Highlights of exhibitions she has organized include the current “Outliers and American Vanguard Art” (at the NGA until 13 May); “Cristina Iglesias: A Place of Reflection” at Casa França-Brasil, Rio de Janiero (2013); “Rosemarie Trockel: A Cosmos at Museo Nacional Centro de Arte Reina Sofia, Madrid, New Museum, New York, and Serpentine Gallery, London (2012–13); “Blinky Palermo: Retrospective 1964–1977” at Los Angeles County Museum of Art, Hirshhorn Museum and Sculpture Garden, and Dia Beacon/CCS Bard College (2010–11); “Francis Alÿs, Fabiola” at Dia at the Hispanic Society of America (2007 and still touring); “Zoe Leonard: You See I am Here After All” at Dia: Beacon (2008); “Richard Serra Sculpture: Forty Years“, co-curated with Kynaston McShine, at MoMA (2007); and the 1996 Sydney Biennale.

Cooke has received many awards and is widely published. In 2013 she wrote essays for the exhibition catalogues Matt Mullican: Subject Element Sign Frame World (Skira/Rizzoli, New York, 2013) and Orthodoxies Undermined, Great and Mighty Things: Outsider Art from the Jill and Sheldon Bonovitz Collection (Philadelphia Museum of Art, 2013). She has also authored or written for other exhibition catalogues about the work of such artists as Alighiero Boetti, James Castle, James Coleman, Willem de Kooning, Ann Hamilton, William Kentridge, Agnes Martin, and Richard Serra.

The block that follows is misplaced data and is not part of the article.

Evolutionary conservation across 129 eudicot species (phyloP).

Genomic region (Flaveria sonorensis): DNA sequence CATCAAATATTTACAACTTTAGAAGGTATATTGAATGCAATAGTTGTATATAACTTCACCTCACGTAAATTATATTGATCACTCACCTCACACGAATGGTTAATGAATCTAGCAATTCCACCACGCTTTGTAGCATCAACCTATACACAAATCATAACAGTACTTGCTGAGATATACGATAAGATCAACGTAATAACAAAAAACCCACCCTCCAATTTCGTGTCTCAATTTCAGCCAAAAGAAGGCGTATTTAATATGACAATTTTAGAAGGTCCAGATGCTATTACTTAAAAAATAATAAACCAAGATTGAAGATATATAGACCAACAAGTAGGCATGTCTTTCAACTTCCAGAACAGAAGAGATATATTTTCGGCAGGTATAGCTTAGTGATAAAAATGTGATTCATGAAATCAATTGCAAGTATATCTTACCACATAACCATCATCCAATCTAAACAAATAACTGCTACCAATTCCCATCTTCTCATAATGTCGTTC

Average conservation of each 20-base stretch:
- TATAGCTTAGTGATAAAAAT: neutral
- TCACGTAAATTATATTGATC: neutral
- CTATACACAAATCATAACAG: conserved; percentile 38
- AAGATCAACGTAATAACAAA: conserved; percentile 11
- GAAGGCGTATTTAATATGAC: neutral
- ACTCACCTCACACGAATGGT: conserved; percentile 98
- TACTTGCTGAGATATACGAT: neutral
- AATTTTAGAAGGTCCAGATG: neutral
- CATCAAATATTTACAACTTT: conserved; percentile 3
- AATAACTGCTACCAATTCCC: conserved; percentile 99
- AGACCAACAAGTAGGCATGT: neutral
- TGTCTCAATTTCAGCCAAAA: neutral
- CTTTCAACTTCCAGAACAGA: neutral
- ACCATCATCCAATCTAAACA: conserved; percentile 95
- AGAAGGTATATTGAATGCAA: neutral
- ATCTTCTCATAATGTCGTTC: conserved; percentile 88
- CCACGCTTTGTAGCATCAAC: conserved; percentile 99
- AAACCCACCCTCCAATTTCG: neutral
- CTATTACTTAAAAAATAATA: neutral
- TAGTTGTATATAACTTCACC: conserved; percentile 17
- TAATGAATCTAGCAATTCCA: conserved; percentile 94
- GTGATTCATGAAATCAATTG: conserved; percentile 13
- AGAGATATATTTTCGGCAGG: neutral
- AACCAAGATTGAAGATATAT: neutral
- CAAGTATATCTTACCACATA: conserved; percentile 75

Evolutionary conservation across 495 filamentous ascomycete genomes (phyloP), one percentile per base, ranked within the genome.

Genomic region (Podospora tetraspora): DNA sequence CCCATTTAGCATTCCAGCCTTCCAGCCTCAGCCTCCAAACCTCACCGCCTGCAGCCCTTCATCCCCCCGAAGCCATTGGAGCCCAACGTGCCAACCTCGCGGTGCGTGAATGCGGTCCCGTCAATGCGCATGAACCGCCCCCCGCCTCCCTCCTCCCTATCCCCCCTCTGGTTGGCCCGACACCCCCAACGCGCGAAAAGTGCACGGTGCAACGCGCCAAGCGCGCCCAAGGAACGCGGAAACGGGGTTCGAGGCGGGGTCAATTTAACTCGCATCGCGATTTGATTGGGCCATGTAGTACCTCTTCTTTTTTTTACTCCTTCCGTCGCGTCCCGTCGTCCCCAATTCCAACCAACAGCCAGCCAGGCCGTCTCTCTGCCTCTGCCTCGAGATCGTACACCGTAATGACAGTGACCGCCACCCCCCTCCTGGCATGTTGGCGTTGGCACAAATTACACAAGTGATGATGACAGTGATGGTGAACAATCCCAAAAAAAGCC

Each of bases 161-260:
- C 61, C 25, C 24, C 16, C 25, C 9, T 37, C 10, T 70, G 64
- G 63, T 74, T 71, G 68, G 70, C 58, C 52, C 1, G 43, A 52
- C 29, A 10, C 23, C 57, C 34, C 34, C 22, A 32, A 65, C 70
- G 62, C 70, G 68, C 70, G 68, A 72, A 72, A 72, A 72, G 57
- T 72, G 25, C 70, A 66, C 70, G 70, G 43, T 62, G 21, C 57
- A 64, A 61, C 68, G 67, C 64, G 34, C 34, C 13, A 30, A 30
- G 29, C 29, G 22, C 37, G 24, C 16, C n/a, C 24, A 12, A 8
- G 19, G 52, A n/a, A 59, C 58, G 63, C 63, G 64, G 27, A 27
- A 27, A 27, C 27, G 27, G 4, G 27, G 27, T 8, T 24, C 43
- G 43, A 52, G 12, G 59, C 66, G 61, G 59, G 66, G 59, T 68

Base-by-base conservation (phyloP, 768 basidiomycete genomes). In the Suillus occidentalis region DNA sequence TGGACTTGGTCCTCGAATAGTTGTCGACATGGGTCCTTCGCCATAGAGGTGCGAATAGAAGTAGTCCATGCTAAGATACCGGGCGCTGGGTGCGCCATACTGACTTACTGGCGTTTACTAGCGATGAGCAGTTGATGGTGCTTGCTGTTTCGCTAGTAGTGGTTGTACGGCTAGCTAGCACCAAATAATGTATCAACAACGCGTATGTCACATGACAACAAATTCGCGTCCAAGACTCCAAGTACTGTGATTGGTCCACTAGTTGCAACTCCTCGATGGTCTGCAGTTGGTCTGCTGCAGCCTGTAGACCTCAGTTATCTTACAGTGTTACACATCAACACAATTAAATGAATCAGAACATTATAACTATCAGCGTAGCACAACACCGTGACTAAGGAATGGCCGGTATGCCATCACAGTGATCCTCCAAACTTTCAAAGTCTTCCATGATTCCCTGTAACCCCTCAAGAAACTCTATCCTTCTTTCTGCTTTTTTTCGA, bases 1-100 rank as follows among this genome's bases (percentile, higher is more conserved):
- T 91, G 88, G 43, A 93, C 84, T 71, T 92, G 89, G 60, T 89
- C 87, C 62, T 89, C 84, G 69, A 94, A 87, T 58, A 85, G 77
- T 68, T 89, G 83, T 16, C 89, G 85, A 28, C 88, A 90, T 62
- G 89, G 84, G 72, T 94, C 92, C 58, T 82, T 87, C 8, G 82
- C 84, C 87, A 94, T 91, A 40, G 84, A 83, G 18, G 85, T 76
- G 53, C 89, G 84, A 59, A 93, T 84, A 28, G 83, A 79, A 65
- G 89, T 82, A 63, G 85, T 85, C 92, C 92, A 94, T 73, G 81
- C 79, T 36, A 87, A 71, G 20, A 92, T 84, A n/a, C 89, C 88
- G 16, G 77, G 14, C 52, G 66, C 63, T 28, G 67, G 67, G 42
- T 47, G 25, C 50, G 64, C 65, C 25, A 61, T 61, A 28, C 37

Charlotte Burns

executive editor of In Other Words

Charlotte Burns is the editor of In Other Words, our weekly newsletters and podcasts. She was previously the US news and market editor for The Art Newspaper, as well as a regular correspondent for publications such as the Guardian and Monocle. Previously, she worked with the London dealer Anthony d’Offay on special projects. For several years, she was a consultant at the cultural communications agency, Bolton & Quinn. She also worked at Hauser & Wirth in London.

Burns received a Masters degree (with Merit) from the Courtauld Institute in Art and Cultural Politics in Germany, 1890-1945, as well as a first-class B.A. honors degree in English and History of Art from Birmingham University. She moved to New York in 2010.




The live record


Behind the Scenes: Art world outliers, with Lynne Cooke

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For more on the show “Outliers and American Vanguard Art”

Outliers and American Vanguard Art” at the National Gallery of Art, Washington, DC (until 13 May)

National Gallery of Art show integrates the outliers” by Pac Pobric in The Art Newspaper (2 March)

A groundbreaking show presents a new, inclusive vision of American art” by Roberta Smith in The New York Times (15 February)

When artists move from the margins to the center” by James Gibbons in Hyperallergic (10 February)

A huge new exhibit at the National Gallery of Art celebrates outsider artists and their champions” (by Sadie Dingfelder (1 February)

They were once outsiders, but now are embraced as American artists” by Philip Kennicot in The Washington Post (29 January)

Self-taught outsiders looking in” by Susan Delson in The Wall Street Journal (25 January)

 




Where to look


Works from "Outliers and American Vanguard Art"